Workers arrested at South Africa's Marikana mine have been charged in court with the murder of 34 of their colleagues shot by police.
Police opened fire on a group of striking miners on 16 August, sparking a national outcry.
Officials say the 270 arrested workers will be tried under an common purpose doctrine because they were in the crowd which confronted police that day.
The BBC reports the law was used during the apartheid era by the former white minority regime against black activists fighting for democracy.
At the time, the African National Congress (ANC) - which is now in power - campaigned against the doctrine.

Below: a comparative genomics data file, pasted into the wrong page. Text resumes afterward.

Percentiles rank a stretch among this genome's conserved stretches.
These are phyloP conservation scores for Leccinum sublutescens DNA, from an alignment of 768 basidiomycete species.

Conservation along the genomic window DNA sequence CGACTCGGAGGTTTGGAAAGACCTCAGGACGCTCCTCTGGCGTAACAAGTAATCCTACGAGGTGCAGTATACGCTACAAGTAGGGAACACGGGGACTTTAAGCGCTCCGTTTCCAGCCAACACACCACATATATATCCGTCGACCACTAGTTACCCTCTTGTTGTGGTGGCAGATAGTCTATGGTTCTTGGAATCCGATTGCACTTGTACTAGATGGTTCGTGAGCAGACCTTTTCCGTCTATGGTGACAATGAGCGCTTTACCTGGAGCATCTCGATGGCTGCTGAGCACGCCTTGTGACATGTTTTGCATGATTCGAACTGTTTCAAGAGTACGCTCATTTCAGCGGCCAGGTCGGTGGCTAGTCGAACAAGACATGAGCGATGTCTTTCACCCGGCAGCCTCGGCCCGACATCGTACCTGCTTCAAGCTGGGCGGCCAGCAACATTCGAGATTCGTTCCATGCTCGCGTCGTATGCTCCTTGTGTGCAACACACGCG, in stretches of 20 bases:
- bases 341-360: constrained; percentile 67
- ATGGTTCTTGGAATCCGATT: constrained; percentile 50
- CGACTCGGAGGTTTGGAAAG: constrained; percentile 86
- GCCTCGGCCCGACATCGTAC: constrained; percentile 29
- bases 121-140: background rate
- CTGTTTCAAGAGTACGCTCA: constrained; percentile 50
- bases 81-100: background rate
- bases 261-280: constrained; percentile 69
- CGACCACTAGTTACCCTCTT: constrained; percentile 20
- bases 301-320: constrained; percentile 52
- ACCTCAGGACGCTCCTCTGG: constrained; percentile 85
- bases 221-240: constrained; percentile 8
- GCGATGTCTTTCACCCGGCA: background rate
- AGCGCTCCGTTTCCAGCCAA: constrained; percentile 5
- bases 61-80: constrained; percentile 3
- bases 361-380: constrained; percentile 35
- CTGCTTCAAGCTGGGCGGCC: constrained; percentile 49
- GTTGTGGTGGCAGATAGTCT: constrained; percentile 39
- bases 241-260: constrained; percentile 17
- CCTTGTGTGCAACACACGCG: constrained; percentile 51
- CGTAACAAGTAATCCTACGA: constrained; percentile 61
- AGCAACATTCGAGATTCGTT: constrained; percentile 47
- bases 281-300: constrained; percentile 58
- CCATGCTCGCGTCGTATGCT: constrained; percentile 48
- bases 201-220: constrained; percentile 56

Police officers have not been charged over the shootings as a commission of inquiry will investigate their actions.
Former ruling ANC party youth leader Julius Malema said the decision to charge the workers was madness.
"The whole world saw the policemen kill those people," Mr Malema said, adding that he would ask defence lawyers to make an urgent application at the High Court.
Six of the 270 workers remain in hospital after being wounded in the shooting at the mine owned by Lonmin, the world's third biggest platinum producer, in South Africa's North West province.